Billy Bowlegs III
Early life and education
He was named Billie Fewell by his African-American father and Seminole mother. Fewell was also known by his Seminole name, Cofehapkee. He learned the cultural ways of the Seminole from his mother's family and elders. His maternal grandfather was Osceola, and he was a member of the Snake Clan.
As an adult, he renamed himself after Billy Bowlegs (Holata Micco), the prominent Seminole chief during the Seminole Wars. A Black Indian, Bowlegs became an elder in the tribe. He learned and taught much about its history.
Bowlegs befriended James Mallory and Minnie Moore Willson, who moved to Florida in the early 1880s. They became advocates for the Seminole. The couple described him in their book, The Seminole of Florida, 1896. He wanted to improve their understanding of the tribe's culture. The Willsons helped gain approval in 1913 by the Florida state legislature for a 100,000-acre (400 km2) reservation for the Seminole in the Everglades. They testified on the Seminole's behalf to the federal government in hearings in 1917. In the mid-1950s, he performed traditional dances at the Florida Folk Festival in Union County, on the Suwannee River.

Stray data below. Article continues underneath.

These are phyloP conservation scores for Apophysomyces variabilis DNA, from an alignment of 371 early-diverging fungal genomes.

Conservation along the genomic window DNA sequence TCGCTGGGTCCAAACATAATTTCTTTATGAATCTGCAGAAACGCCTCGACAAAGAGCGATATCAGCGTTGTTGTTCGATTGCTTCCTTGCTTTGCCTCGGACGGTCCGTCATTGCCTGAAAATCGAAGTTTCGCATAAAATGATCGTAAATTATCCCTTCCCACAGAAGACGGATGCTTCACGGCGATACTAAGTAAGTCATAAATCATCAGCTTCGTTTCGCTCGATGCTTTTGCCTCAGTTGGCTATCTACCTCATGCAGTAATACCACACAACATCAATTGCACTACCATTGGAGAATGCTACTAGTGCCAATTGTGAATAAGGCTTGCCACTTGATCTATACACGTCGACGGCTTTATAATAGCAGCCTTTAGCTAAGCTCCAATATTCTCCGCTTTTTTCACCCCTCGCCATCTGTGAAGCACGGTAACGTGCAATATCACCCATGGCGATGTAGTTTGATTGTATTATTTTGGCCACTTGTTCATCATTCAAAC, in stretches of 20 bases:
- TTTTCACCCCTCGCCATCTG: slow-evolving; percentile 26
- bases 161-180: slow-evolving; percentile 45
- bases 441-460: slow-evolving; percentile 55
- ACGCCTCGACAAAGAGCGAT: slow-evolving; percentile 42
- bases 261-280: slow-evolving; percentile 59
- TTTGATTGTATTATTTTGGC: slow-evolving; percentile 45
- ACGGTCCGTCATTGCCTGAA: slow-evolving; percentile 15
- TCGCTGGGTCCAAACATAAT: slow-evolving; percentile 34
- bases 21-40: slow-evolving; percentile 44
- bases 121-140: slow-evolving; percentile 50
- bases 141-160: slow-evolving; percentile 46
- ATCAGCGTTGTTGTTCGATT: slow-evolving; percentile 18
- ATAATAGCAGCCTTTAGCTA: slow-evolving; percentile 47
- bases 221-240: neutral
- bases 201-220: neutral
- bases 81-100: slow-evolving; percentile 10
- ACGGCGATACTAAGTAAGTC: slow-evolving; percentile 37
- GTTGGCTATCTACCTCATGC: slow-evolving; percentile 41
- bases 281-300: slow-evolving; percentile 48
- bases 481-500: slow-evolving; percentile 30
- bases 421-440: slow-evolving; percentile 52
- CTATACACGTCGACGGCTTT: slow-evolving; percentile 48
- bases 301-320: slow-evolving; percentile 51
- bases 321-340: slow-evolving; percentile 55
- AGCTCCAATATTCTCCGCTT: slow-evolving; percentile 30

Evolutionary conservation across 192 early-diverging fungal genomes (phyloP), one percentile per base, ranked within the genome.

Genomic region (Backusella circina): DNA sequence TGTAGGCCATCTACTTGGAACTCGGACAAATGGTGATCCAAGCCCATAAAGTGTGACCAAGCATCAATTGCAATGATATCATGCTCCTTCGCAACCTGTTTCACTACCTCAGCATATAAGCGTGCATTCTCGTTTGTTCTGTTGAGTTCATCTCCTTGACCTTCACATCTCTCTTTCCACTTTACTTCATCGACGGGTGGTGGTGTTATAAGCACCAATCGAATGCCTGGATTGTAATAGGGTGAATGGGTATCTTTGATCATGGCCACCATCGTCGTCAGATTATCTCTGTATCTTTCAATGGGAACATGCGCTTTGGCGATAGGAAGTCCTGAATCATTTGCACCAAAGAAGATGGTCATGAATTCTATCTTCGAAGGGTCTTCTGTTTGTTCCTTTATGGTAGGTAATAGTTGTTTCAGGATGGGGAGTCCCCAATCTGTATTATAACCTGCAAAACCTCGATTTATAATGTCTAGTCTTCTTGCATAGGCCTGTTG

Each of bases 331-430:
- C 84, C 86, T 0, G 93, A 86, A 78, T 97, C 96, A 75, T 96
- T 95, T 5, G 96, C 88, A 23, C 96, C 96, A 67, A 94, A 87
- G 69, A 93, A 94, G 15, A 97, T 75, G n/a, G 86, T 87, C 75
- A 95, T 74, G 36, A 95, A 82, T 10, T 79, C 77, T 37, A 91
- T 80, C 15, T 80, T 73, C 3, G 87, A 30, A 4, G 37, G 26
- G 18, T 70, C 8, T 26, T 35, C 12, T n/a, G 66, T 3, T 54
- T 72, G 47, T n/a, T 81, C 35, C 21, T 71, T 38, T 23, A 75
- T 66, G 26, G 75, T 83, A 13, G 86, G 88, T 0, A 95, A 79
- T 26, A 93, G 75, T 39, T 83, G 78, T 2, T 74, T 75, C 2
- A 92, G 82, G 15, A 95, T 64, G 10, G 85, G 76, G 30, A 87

Bowlegs was buried in Ortona Cemetery in Ortona, Florida.
- note: Both the historical marker and the historical marker database record his name as Billie not Billy.
Legacy and honors
A historical marker honors Billie Bowlegs III, also known as Chufi Hajo, near Moore Haven. It is located at the intersection of U.S. 27 and State Road 78. It was erected by the Polk County Historical Commission and the Seminole Tribe.
- "Billie Bowlegs III" Florida Alive. (retrieved 13 March 2010)
- Foreman, 4
- Foreman, 6
- "Chief Billy Bowlegs", Reclaiming the Everglades: Everglades Biographies, Publication of Archival, Library & Museum Materials, Florida International University
- "Billy Bowlegs III", Historical Marker Database, accessed 9 Oct 2009
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- Foreman, Ronald. First citizens and other Florida folks: essays on Florida folklife. Tallahassee: Bureau of Florida Folklife Programs, 1984.